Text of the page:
Friday, August 25, 2006

We're not just passing through


WHEN one of my Indian friends, working across the Causeway for many years, decided to come here in search of a job, I remarked on how globalised he had become. He was an Indian living in Malaysia and was now crossing over to Singapore to work for an Australian firm!

The world is now the playground for a growing swathe of immigrant workers. Once, the Chinese and the Indians were inundating other countries, especially the affluent West; now, Americans and Europeans are travelling to the East to work in emerging economies like China and India. The East Asian tigers including Singapore have long been magnets for itinerant westerners.

But while the governments of these countries might welcome foreign workers, the local population may not be so enthusiastic, especially towards the Asian imports.

At Sunday's National Day Rally, Prime Minister Lee Hsien Loong noted that some Singaporeans felt bitter about having to compete with foreigners for jobs.

This feeling is common in many countries. When jobs get "Bangalored" (read: outsourced) from rich western countries, the average citizen feels threatened. But when interdependence among countries and people is the order of the day, countries need to be open to foreign talent — otherwise, it will simply fly to a more hospitable destination.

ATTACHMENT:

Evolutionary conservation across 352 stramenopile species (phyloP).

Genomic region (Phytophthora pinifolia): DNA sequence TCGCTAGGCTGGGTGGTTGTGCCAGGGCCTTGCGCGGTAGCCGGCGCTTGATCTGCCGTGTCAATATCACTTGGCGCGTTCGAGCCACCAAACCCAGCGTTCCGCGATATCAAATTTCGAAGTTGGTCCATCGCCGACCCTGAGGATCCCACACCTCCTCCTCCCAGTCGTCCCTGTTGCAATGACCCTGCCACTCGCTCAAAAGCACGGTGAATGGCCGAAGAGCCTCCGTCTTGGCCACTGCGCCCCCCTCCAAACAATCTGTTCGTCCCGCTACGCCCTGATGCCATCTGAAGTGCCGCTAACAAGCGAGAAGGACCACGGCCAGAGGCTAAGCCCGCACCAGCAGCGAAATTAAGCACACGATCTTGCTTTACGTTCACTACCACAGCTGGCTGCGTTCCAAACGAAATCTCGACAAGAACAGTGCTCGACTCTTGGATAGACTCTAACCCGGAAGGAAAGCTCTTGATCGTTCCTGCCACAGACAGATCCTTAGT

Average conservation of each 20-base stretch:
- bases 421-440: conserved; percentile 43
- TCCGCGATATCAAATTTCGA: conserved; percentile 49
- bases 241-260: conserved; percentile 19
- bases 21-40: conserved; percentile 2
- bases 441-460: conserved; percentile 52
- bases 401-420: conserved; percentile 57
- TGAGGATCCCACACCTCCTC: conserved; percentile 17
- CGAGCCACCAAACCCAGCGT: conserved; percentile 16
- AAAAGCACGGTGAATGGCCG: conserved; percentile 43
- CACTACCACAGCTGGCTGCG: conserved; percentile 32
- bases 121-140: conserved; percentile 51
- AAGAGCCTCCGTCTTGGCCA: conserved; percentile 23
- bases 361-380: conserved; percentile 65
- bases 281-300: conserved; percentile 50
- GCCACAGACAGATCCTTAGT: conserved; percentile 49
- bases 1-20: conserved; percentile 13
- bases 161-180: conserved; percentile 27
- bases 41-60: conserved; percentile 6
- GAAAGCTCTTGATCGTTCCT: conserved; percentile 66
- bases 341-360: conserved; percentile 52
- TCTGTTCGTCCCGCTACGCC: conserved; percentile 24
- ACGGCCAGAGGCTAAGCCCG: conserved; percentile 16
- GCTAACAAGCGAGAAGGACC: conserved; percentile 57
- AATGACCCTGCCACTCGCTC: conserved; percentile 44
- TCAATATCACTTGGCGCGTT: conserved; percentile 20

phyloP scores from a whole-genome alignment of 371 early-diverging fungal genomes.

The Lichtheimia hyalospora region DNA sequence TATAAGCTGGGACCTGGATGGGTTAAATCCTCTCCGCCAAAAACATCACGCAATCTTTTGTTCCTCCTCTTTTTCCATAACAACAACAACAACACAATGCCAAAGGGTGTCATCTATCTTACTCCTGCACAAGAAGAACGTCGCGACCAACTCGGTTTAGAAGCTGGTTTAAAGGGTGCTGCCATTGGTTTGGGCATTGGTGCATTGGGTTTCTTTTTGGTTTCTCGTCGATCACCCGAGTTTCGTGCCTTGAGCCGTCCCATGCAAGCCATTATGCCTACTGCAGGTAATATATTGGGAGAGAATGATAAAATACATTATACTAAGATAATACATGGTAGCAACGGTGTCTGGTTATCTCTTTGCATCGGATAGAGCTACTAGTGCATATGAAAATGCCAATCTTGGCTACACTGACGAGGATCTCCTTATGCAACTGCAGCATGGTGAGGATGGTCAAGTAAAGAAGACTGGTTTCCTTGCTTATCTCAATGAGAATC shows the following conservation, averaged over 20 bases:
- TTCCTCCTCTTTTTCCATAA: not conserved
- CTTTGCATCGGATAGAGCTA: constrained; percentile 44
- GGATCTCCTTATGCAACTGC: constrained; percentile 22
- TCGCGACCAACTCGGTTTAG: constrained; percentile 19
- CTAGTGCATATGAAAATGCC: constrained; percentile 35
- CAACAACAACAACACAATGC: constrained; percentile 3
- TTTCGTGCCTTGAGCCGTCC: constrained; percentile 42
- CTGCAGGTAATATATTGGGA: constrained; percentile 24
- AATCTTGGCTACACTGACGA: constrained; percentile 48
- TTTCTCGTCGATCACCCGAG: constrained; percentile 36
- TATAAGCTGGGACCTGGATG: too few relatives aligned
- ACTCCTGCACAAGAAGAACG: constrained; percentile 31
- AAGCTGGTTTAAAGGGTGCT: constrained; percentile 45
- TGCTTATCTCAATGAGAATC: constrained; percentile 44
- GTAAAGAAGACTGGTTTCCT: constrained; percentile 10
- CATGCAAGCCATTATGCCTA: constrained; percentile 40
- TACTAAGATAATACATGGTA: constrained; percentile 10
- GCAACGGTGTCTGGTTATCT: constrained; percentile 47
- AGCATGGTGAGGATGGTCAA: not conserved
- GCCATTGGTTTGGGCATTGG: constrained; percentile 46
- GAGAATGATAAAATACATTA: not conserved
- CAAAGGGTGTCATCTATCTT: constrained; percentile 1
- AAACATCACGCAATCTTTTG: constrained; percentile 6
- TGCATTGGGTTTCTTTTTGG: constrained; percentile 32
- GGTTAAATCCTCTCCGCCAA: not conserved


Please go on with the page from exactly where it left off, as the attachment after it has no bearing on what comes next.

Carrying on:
Read the rest of it here.

2 comments:

monideepa said...

It's interesting that Bangalore itself has become 'Bangalored'. Itinerant workers and a huge floating population from other parts of India and abroad heavily outnumber the original natives. Onward to a world without borders.

Zafar Anjum said...

Thanks Moni. That is an interesting observation, and most authentic in my eyes as it comes from a Bangalorean! Looks like Thomas Friedman will have to do a rethink when he revises his book, The World is Flat. Cheers!